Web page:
Most major companies failing climate targets: Study

Fewer than one in four of the world’s largest companies are on track to meet basic climate change targets, according to a new study published on Thursday.

Findings of the survey of nearly 700 listed firms in 14 countries from 2015 to 2019 were unveiled on the day US President Joe Biden launches a virtual climate summit.

According to British investment firm Arabesque, just under a quarter (24.84 percent) of the world’s large listed companies have taken action to limit global warming to 1.5 Celsius.

European companies are the best performers, particularly in Sweden (50 percent), Germany (39.29 percent) and Finland (33.33 percent).

France is just behind (32.5 percent), followed by Britain and the United States (both on 23.08 percent). China (8.51 percent) and Australia (4.55 percent) trail behind.

But the study found that 15 percent of the companies listed on leading indices including the FTSE 100, S&P 100, DAX and Nikkei do not publish their greenhouse gas emissions.

The proportion even increases to 29 percent for the Chinese Hang Seng.

The 2015 Paris Agreement seeks to limit global warming at 2.0 degrees Celsius (5.4 Fahrenheit) above pre-industrial levels, and if possible, no more than 1.5 Celsius.

The 1.5-degree target is proving difficult to achieve but 70 percent of firms are expected to meet the 2.0-degree figure by 2030.

“Declarations of good intention by themselves are not going to lead to the required timely actions,” said Arabesque chairman Georg Kell.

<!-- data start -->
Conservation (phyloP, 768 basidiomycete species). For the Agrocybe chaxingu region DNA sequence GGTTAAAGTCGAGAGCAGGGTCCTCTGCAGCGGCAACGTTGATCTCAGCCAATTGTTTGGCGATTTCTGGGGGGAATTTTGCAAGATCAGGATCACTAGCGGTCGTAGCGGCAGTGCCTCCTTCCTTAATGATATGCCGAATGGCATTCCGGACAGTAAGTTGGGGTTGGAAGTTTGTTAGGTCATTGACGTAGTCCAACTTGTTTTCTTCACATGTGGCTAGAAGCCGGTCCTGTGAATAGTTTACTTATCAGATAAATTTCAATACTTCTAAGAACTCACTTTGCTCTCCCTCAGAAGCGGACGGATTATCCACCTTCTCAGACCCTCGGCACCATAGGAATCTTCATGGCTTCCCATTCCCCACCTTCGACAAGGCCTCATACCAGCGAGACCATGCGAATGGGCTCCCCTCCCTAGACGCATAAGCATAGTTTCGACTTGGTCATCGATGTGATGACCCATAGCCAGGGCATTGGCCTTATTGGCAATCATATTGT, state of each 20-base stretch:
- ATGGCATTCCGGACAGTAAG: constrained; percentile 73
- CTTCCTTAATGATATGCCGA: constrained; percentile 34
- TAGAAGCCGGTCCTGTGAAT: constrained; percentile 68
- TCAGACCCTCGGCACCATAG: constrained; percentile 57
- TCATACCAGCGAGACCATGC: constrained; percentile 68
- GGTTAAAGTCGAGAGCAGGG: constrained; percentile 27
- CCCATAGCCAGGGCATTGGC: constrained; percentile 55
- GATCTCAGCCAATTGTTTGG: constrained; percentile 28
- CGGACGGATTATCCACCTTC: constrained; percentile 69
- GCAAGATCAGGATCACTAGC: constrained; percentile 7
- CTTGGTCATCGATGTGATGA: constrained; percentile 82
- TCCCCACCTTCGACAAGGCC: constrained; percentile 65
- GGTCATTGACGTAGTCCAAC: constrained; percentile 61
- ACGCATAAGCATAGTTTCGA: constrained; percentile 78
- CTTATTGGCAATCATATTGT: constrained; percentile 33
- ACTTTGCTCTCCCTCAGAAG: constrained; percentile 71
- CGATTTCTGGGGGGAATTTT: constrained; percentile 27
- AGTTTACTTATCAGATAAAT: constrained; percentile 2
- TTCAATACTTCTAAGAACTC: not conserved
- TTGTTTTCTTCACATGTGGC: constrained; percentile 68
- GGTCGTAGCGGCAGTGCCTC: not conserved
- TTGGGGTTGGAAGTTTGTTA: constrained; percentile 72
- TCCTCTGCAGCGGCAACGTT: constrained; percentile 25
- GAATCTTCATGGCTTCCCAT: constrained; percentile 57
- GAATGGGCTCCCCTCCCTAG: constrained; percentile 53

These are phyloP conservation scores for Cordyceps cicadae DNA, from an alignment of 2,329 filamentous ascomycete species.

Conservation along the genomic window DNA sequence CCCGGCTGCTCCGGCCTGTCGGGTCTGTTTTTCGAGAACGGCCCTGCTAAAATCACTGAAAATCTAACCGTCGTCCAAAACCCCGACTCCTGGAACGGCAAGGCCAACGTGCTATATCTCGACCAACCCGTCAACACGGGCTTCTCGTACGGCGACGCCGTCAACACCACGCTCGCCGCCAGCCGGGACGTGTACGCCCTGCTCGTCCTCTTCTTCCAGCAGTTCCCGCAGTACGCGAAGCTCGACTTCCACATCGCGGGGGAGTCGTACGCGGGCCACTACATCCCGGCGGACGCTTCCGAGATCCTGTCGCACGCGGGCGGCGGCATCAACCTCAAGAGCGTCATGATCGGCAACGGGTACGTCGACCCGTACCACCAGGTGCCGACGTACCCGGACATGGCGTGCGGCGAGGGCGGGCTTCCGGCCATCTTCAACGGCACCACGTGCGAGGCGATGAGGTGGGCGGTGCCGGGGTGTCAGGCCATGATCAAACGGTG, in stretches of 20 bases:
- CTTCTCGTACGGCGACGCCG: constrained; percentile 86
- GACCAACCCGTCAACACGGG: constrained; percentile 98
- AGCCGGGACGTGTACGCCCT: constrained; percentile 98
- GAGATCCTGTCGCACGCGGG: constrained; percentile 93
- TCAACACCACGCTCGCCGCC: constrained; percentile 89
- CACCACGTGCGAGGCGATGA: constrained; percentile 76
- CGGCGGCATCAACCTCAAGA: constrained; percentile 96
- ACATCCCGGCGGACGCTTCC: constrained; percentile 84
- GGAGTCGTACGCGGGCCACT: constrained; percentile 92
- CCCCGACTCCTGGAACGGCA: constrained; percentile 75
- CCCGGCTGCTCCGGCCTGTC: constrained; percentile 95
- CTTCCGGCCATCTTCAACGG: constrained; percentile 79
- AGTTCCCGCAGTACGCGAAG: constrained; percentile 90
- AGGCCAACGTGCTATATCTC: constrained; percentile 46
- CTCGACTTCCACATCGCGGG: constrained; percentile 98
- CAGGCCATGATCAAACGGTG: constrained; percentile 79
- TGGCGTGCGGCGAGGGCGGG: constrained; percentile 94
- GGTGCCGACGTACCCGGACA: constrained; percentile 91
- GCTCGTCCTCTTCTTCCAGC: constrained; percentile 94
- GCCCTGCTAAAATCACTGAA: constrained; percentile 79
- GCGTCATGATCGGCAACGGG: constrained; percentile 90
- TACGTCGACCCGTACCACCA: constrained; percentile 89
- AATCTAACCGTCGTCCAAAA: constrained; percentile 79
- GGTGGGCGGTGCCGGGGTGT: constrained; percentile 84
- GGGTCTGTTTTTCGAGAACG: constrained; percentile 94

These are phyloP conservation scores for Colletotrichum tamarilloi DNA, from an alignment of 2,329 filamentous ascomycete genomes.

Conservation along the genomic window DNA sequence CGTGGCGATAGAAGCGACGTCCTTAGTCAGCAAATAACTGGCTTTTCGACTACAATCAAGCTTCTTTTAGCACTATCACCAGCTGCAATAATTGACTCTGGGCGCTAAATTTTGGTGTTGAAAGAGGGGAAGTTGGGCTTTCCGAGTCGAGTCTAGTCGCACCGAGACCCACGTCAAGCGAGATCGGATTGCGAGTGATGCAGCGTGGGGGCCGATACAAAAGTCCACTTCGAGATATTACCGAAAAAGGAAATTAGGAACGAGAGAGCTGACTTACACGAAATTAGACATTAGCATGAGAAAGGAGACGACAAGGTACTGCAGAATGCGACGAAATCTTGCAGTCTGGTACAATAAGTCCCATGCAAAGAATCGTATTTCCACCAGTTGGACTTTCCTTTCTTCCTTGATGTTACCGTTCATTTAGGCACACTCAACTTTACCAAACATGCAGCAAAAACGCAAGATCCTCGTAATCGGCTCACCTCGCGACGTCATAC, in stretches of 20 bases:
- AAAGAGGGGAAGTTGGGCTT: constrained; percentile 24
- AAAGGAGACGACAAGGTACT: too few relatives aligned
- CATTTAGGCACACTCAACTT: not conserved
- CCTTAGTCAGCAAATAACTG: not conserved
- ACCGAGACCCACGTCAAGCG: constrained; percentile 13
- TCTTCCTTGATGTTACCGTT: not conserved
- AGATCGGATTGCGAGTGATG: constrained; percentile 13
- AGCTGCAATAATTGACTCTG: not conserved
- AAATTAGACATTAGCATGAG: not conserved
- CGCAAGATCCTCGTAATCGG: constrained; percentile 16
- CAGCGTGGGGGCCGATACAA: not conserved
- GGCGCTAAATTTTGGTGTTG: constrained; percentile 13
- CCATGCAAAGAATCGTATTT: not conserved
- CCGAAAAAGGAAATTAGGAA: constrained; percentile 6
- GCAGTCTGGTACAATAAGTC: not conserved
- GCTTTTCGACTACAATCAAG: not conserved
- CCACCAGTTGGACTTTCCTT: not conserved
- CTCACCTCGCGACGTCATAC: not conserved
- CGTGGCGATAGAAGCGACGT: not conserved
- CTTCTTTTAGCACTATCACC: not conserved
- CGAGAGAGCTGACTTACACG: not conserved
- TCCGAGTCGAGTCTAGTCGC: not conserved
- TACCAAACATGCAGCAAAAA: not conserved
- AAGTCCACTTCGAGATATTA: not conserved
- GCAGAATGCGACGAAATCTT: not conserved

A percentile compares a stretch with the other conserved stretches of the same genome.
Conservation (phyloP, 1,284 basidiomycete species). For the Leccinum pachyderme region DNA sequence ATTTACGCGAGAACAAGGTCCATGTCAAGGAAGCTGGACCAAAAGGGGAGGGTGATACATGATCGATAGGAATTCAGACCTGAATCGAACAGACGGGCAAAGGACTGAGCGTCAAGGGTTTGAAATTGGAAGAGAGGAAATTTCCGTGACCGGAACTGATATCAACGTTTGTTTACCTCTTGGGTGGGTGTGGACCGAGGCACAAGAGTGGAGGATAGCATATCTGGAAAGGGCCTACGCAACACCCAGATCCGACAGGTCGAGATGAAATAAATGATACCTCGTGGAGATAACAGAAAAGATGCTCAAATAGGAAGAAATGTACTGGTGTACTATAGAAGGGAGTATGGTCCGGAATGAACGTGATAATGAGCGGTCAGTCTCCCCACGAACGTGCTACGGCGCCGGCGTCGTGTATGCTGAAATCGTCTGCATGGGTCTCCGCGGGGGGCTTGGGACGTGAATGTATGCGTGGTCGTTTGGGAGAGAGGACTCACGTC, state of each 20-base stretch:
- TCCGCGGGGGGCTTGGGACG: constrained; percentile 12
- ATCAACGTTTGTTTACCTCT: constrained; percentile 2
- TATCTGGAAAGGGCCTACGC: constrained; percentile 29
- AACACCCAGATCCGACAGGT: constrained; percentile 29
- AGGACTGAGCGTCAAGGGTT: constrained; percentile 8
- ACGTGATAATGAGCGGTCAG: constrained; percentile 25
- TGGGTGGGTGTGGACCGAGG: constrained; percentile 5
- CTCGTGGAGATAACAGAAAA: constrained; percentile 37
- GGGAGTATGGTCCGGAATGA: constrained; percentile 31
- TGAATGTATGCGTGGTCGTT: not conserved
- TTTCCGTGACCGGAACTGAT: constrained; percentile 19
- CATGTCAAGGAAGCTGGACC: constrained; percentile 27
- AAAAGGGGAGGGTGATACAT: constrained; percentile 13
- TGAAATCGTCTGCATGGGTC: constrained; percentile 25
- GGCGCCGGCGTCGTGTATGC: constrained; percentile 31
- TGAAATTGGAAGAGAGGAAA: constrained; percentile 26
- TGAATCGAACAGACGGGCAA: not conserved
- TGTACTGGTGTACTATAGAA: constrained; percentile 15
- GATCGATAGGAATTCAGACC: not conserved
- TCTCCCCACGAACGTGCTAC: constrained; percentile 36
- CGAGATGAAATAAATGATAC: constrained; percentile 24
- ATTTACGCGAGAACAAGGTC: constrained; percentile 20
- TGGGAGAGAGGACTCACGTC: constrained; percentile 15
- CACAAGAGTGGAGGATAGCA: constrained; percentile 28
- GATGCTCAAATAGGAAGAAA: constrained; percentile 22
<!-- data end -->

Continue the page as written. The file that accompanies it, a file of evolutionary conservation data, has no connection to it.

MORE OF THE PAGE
“In fact, despite the growing number of commitments, average carbon dioxide levels in the atmosphere have increased since 2015.

“This year is a potential turning point, offering corporate leaders a chance to think big and to act accordingly. But time is running out.”

Biden has invited 40 world leaders to a virtual Earth Day summit, including China’s President Xi Jinping and his counterpart Vladimir Putin of Russia.

European lawmakers in Brussels on Wednesday reached a last-minute agreement with members states on a net reduction of “at least 55 percent” of greenhouse gas emissions by 2030.

Britain’s Prime Minister Boris Johnson on Tuesday vowed an ambitious 78 percent cut to carbon emissions by 2035 compared to 1990 levels — 15 years earlier than once planned.

London’s environmental efforts are under particular scrutiny given it hosts the next UN climate conference, COP26, in Glasgow, Scotland, in November.

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